City to Store Owner: You May Not Sell Brillo Pads

I expect that such restrictions are not uncommon, but I just noticed them for the first time, in Amina, Inc. v. City of Minneapolis (Minn. Ct. App. Jan. 29, 2008):

During November 2005, relator applied for grocery, food manufacturing, and tobacco dealer business licenses from respondent to operate a convenience store and deli in North Minneapolis, a location that under its previous owner had “a lengthy history of problems with loitering and drug trafficking.” On December 1, 2005, relator agreed that its licenses would be subject to 11 voluntary conditions. These voluntary conditions included, among other provisions: …

(4) The business agrees not to sell single cigars sometimes referred to as blunts.

(5) The business agrees not to sell items which are commonly used by drug users and drug dealers. These items include glass pipes (sometimes with roses inside), Brillo Pads or Chore Boy, small zip lock bags also known as jewelry bags, dice, single use tobacco products to include rolling papers….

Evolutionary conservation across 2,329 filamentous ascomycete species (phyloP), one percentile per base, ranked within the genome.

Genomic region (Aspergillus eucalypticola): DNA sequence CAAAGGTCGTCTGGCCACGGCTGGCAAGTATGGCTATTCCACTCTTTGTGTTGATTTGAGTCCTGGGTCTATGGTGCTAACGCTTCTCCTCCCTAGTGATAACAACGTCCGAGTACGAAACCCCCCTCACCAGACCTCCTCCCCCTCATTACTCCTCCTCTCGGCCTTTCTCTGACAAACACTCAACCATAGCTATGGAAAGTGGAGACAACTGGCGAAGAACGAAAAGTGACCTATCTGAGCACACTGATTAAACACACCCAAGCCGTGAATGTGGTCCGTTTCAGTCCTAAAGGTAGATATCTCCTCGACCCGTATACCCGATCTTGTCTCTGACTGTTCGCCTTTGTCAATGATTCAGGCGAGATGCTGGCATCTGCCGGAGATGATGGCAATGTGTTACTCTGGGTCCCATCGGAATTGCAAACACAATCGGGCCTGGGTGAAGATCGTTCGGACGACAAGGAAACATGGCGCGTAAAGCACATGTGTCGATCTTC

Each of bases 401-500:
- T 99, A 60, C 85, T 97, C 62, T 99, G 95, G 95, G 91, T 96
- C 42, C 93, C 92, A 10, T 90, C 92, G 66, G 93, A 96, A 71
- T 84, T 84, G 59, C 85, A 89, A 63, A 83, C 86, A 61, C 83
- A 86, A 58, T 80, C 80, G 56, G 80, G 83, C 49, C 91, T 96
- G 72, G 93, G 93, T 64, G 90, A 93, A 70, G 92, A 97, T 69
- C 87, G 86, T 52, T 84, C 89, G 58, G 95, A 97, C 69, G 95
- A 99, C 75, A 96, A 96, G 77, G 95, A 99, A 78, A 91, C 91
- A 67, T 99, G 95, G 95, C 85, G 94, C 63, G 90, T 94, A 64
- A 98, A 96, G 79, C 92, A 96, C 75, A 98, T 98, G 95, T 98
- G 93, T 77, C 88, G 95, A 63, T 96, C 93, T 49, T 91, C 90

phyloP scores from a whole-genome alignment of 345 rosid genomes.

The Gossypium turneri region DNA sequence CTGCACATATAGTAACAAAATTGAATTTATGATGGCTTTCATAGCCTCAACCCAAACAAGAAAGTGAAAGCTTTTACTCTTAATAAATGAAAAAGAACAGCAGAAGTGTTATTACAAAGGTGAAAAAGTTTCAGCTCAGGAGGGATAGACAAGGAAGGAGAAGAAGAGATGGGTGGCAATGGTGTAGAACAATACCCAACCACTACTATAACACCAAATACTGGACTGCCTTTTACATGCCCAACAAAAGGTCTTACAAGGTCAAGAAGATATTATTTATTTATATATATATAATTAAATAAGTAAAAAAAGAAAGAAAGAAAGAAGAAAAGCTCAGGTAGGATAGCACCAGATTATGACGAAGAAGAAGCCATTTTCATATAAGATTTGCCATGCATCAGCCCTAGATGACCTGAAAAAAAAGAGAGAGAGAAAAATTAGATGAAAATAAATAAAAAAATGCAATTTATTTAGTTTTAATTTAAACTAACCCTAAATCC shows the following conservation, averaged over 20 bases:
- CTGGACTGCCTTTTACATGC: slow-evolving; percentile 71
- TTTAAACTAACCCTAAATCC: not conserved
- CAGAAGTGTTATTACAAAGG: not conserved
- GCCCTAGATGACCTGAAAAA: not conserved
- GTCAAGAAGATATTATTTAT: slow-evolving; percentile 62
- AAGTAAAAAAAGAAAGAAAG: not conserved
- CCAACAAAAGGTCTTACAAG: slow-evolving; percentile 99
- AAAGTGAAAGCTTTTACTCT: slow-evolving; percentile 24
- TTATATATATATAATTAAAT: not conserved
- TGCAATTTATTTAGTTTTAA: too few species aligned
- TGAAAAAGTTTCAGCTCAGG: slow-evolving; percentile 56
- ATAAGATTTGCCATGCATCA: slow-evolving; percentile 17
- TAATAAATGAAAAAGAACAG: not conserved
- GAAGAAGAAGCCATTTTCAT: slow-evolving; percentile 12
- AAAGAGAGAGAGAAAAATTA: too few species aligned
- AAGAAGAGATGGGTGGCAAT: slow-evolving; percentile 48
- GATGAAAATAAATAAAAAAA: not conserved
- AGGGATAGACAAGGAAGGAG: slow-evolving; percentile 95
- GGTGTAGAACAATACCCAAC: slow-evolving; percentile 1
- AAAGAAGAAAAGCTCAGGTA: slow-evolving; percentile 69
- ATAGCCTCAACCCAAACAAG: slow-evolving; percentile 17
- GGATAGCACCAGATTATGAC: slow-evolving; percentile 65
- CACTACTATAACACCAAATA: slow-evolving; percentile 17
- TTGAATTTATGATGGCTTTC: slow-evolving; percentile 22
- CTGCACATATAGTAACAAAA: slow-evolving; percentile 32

The agreement of the parties stated that relator’s licenses, if granted, were based on these conditions and that failure to comply could result in adverse action, including revocation of its licenses…. Between December 2005 and March 2006, the Minneapolis Police Department responded to several hundred service calls to relator’s store. Most of the calls related to drug activity in front of relator’s store or in its parking lot….

An administrative law judge (ALJ) heard the license revocation matter in August 2006, and concluded that relator violated both the conditions imposed on its licenses and the MCO provisions by selling single cigars and tobacco rolling papers [among other things].

Of course, there are lots of statutes and ordinances banning the sale of products commonly understood to be drug paraphernalia, and more generally the government bans various products in various contexts. But it did seem to me noteworthy that the city was using its powers to ban the sales of products that have ample lawful uses, such as brillo pads, small zip lock bags, and dice.